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California State Releases Active Shooter Safety Training Video

The active shooter safety video was distributed to all 23 CSU campuses in January and was shared on social media earlier this month.

The California State University system released an active shooter safety video to help prepare students for the potential threat of a gunman on its 23 campuses.

The video, which emphasizes the “Run, Hide, Fight” survival method, was produced at the end of 2017 with input from campus police chiefs, according to NBC 4. It was originally distributed to CSU campuses in January and was shared on social media earlier this month.

“Run, Hide, Fight… those are your three real options if it’s happening,” says University Police Chief John Reid. “You have to, based upon what’s going on around you, make a decision: Whether I’m going to run from this, whether I’m going to hide, or whether I’m going to fight.”

The video says that students should try to run, partly because campus shooters won’t typically give chase. It also says to run as soon as there are signs of trouble, even if one is unsure that what they are hearing is gunfire. When running, the video says to make yourself a difficult target by running in a zigzag motion.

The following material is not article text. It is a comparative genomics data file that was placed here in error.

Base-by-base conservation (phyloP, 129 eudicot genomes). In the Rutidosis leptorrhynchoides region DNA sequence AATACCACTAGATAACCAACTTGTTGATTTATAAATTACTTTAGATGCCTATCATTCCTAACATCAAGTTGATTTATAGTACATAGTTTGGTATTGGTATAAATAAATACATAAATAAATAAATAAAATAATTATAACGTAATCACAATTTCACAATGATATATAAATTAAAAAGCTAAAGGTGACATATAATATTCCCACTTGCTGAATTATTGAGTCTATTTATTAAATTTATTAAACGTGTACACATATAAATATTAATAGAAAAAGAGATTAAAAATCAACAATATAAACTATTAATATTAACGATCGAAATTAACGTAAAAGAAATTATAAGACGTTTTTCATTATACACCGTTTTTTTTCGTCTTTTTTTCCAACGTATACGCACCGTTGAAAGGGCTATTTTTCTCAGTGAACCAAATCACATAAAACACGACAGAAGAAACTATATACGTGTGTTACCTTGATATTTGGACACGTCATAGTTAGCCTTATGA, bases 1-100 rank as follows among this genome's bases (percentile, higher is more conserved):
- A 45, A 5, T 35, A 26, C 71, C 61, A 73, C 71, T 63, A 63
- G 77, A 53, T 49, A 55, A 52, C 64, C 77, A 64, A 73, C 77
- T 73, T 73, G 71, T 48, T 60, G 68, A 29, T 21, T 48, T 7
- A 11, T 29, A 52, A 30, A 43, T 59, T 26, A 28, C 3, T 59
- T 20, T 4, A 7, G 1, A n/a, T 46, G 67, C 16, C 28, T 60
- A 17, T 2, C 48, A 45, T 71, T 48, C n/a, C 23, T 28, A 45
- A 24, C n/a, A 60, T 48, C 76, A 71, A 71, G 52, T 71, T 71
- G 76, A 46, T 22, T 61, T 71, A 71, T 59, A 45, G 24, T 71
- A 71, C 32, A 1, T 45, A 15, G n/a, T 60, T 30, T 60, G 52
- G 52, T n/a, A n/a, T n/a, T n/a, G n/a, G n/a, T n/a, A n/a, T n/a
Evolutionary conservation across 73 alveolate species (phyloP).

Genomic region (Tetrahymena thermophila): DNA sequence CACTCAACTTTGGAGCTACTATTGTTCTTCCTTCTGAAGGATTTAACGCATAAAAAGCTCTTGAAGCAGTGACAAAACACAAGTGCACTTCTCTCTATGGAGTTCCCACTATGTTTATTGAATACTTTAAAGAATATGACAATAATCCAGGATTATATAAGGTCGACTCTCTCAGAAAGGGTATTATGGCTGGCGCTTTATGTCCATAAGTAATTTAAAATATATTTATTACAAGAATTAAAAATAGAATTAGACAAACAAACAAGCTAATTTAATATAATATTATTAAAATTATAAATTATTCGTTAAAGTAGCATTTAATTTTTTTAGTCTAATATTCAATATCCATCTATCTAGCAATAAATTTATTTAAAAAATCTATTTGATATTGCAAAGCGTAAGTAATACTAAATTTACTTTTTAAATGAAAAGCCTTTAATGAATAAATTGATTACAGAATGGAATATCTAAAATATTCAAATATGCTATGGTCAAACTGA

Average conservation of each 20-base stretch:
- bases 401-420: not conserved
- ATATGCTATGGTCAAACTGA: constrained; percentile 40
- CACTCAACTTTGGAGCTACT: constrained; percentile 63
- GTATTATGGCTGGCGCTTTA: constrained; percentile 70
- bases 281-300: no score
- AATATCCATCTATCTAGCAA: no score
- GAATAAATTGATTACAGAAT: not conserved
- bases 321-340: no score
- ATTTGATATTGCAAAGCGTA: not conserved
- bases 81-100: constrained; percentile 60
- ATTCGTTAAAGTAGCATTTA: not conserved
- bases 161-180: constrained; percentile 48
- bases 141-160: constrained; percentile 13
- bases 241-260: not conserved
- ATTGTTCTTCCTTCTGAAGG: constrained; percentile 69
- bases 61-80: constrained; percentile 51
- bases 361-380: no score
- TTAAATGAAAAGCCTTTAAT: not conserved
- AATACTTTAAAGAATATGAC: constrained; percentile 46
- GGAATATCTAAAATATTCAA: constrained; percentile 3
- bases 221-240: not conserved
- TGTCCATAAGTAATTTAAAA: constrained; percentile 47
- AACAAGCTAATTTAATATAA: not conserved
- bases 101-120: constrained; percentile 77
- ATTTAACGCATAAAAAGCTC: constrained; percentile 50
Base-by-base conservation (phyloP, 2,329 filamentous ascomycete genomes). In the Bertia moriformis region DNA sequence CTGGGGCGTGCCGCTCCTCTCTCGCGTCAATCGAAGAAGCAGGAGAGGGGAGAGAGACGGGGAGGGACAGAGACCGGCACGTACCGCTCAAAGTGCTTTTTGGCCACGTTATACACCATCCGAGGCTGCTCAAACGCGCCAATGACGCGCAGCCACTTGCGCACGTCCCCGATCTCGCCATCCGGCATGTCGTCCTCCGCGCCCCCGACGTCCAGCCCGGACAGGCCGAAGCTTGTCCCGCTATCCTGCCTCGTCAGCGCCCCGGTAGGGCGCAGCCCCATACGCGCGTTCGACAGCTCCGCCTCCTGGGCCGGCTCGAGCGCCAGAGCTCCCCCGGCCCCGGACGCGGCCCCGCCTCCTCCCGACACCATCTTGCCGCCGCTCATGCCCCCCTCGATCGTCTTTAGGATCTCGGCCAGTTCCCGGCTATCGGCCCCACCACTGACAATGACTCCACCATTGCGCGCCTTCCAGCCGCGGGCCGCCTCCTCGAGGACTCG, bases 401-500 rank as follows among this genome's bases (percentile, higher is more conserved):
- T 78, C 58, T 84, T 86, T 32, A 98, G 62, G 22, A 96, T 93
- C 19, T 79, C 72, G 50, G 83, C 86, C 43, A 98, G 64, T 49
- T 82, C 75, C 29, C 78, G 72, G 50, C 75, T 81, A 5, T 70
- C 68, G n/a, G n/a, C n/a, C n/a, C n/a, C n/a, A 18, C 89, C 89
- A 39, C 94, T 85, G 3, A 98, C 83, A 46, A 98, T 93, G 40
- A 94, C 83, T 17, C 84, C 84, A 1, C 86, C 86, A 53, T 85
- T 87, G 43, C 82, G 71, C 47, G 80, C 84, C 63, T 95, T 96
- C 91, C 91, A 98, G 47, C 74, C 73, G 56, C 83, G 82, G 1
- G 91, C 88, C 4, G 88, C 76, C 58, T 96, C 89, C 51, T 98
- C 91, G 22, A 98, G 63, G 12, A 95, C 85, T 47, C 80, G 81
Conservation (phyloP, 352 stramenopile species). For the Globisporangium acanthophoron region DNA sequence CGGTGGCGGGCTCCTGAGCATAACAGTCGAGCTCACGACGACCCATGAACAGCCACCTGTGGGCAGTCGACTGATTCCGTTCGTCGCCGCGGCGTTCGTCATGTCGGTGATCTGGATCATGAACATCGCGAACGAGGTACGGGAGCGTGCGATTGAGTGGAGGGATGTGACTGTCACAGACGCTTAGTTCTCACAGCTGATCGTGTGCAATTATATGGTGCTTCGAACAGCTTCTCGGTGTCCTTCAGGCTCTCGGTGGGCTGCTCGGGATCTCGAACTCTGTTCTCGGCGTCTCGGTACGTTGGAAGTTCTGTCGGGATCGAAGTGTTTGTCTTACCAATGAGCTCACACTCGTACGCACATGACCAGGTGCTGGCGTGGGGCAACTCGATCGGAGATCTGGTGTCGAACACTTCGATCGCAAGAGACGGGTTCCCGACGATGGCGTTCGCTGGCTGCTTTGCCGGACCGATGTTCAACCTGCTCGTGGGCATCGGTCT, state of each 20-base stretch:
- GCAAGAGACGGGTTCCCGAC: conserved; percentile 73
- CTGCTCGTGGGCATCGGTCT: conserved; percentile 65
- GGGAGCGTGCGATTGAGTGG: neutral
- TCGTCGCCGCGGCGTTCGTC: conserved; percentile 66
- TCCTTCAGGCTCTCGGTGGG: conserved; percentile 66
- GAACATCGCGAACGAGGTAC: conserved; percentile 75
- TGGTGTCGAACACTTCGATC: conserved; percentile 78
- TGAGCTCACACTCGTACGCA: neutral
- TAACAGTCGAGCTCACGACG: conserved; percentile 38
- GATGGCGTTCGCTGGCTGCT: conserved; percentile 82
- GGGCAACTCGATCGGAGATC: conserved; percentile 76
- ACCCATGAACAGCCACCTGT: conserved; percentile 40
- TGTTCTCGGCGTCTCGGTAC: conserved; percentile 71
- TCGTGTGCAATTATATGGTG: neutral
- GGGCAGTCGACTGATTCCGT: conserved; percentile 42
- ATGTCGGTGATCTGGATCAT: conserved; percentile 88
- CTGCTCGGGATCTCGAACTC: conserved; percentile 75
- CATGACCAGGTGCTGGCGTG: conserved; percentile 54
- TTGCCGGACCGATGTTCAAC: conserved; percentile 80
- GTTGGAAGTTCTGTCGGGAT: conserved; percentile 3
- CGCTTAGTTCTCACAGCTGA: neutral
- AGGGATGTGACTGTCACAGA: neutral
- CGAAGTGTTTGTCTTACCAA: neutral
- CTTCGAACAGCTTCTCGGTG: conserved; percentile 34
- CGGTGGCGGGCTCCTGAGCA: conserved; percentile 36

It also emphasizes that police are minutes away, not seconds, and that “you must fend for yourself” in the meantime and not wait to react.

Although CSU released the educational video back in January, there are concerns that their safety videos aren’t fully reaching students.

Chief Reid says UPD occasionally hosts active shooter training but they are not highly utilized.

“We’ve got this training that’s available, but people who are coming to the training and are engaged in the training are already 50 to 60 percent of the way there,” Reid said. “Even if (students) can say, ‘I know I’ve got Chico State Alerts, and I know what Run, Hide, Fight means,’ that’d be huge.”

Chico State Alerts is an emergency notification system that students can sign up for online, according to The Orion.

“The most important thing I want to tell students is if they see something, say something,” Reid said. “That doesn’t mean they have to call the police. Typically, individuals don’t snap, there’s some sort of build up. If something doesn’t seem right, it probably isn’t. Say something.”

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